New Faculty Orientation This Month

Please join me in welcoming our new faculty! To help them get settled in, there will be a New Faculty Orientation held Wednesday, Sept. 19, from 7:30 a.m.-2 p.m., at The Colonnade Club.

The day will begin with breakfast, during which Department Chairs will introduce their new faculty. Attendees will have an opportunity to meet with colleagues to identify potential areas of collaboration in research, medical education, and patient care. They will meet with recently promoted/tenured faculty, who will offer advice on preparing for the promotion-and-tenure cycle by sharing their own experiences. New faculty will also be introduced to key School of Medicine faculty-support leaders. The afternoon session will focus on the University’s Hidden Gems, during which representatives from the University’s Human Resources office will describe some of the lesser-known employee benefits, including (but not limited to) Backup Care, Hoo’s Well, the UVA Care Connection, Employee Travel Opportunities, and Education Benefits. New faculty at the Assistant Professor level and above may register by visiting: If you have questions, please contact Susan Pollart, MD, at or Ashley Ayers at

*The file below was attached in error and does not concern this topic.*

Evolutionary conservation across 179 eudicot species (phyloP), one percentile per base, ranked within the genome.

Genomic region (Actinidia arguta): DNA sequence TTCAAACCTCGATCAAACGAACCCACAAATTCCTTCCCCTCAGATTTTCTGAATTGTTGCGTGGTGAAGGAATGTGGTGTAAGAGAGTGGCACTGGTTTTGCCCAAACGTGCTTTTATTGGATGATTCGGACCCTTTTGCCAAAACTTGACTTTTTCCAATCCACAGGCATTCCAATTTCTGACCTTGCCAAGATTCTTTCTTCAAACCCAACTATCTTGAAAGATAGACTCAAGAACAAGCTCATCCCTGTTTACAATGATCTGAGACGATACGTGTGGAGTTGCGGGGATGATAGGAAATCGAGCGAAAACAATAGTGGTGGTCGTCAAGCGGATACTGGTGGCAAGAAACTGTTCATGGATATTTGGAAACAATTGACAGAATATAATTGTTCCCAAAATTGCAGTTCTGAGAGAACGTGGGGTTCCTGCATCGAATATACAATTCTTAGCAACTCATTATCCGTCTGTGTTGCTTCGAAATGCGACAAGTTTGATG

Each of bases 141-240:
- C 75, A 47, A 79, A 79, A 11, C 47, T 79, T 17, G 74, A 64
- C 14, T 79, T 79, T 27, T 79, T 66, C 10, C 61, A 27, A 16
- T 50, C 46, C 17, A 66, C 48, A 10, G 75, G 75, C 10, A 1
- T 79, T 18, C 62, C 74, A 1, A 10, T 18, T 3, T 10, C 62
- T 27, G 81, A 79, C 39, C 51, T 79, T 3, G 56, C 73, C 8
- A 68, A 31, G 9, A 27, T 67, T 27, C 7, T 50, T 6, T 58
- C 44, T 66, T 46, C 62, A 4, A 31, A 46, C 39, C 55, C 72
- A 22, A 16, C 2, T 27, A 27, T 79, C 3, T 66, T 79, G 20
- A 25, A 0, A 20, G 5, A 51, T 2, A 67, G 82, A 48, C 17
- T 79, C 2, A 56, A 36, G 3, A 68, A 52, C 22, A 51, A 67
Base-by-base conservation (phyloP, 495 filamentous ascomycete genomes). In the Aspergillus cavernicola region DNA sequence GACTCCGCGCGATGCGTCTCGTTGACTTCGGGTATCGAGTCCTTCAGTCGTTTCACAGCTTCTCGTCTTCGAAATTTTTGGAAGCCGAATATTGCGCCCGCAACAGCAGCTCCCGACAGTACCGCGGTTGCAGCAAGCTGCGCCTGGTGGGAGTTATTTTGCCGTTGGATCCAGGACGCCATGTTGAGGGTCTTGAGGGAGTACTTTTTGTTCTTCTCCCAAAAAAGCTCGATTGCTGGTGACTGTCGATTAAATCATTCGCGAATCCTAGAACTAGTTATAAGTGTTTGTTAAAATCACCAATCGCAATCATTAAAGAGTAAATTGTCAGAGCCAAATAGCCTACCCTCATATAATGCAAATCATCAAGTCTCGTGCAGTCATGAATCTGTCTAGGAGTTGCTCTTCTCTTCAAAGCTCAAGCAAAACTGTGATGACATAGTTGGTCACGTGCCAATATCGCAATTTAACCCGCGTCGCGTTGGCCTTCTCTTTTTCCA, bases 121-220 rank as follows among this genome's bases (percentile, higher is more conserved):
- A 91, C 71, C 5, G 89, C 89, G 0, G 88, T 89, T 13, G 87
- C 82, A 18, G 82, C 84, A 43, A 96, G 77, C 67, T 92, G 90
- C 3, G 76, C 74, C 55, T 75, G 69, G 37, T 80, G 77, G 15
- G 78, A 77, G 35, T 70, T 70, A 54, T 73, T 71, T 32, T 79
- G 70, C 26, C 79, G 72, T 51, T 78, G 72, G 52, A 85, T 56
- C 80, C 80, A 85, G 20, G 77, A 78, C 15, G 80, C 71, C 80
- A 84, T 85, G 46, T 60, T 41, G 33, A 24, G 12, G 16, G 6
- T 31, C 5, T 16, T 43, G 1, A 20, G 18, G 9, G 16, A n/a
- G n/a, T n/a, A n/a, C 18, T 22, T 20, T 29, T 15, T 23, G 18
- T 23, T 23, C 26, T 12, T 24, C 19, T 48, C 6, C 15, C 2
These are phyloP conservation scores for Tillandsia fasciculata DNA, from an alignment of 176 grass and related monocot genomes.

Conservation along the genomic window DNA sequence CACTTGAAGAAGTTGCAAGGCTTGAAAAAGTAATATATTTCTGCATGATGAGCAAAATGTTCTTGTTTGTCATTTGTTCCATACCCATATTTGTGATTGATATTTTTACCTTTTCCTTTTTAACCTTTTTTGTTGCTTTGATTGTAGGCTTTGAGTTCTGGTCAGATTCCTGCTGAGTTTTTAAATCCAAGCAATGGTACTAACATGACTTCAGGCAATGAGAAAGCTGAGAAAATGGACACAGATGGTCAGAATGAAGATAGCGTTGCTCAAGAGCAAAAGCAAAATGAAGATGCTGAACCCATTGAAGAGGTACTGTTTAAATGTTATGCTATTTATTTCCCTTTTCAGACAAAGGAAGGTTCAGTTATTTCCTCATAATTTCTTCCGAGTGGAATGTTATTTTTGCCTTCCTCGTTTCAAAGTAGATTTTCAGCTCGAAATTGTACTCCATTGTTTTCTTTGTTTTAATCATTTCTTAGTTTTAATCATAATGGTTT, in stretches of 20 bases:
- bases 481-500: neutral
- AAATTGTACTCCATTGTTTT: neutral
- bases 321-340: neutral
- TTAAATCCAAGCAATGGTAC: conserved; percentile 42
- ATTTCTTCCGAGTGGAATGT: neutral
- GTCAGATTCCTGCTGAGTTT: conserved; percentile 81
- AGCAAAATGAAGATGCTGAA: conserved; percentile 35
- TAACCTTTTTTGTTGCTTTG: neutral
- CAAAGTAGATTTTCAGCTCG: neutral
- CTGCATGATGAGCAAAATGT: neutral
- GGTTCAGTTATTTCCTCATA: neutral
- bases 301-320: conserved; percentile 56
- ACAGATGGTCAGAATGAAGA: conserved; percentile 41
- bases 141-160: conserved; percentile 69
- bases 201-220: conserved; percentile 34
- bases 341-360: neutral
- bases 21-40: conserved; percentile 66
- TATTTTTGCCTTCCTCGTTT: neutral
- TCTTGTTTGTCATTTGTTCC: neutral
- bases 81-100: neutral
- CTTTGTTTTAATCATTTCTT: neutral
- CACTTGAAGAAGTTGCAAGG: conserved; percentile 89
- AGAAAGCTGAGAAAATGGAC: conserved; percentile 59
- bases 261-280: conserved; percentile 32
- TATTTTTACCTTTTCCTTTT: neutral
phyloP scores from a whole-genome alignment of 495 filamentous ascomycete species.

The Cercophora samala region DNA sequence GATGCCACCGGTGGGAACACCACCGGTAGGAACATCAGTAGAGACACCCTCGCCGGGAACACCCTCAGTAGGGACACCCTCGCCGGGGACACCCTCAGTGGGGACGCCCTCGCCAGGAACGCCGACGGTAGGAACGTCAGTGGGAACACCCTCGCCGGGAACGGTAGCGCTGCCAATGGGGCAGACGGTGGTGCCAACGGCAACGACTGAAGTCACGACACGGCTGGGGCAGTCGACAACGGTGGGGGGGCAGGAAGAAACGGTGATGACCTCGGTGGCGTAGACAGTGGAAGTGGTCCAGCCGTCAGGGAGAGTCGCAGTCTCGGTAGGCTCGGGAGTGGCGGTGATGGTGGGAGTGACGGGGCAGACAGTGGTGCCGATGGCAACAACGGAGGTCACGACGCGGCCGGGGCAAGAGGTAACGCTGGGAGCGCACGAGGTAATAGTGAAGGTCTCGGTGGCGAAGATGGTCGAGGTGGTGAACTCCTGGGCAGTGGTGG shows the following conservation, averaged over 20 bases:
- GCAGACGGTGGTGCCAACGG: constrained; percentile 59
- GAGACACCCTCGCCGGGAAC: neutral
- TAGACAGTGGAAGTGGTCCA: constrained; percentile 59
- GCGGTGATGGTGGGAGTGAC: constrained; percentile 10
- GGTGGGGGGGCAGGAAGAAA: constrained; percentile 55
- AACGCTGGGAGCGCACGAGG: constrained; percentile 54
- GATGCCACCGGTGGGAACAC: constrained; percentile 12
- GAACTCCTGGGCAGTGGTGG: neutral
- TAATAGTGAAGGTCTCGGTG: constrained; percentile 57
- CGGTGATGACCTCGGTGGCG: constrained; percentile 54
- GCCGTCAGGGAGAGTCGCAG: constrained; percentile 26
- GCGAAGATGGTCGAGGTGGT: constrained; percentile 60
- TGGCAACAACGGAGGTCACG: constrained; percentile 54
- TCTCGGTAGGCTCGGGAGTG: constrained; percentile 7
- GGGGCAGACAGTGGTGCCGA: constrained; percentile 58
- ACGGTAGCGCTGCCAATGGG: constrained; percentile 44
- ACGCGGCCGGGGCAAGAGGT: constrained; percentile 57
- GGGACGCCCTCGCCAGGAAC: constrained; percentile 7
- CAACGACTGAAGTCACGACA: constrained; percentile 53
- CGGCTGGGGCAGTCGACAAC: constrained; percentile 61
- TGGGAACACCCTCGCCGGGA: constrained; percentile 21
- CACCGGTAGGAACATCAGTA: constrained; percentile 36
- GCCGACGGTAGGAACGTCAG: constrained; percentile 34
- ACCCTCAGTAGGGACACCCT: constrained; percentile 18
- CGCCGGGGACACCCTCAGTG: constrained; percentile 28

Hospital Drive Releases Eighth Edition

Hospital Drive, the School of Medicine’s online creative journal that examines themes of health, illness, and healing, has released its eighth edition. Editor-in-Chief Daniel Becker, MD, Professor of Medicine and Public Health Sciences, Director of the UVA Center for Biomedical Ethics & Humanities, says it is one of only a few medical-school-based literary magazines with a national audience, and that the submissions are getting more and more competitive with every issue. The newest edition includes 28 artists, photographers, and writers, some of whom are locals, and was culled from more than 600 submissions. “Most of the work required,” says Becker, “the reviewing, selecting, arranging, copyediting — is all volunteered.” I encourage you to go online and enjoy this 60-page issue of poems, essays, short stories, and images — at

For those of you who are interested, submissions are open to all, and I encourage you to submit your original works for consideration for the ninth edition.

Save the Date: State of the School Address

I’d like to remind you that the next School of Medicine State of the School address will be held Wednesday, Sept. 19, at 5 p.m. in the Claude Moore Medical Education Building (3rd Floor, Room 3110). The agenda will include research, education, and clinical updates. Please join me at a reception immediately following our meeting. I look forward to seeing all of you.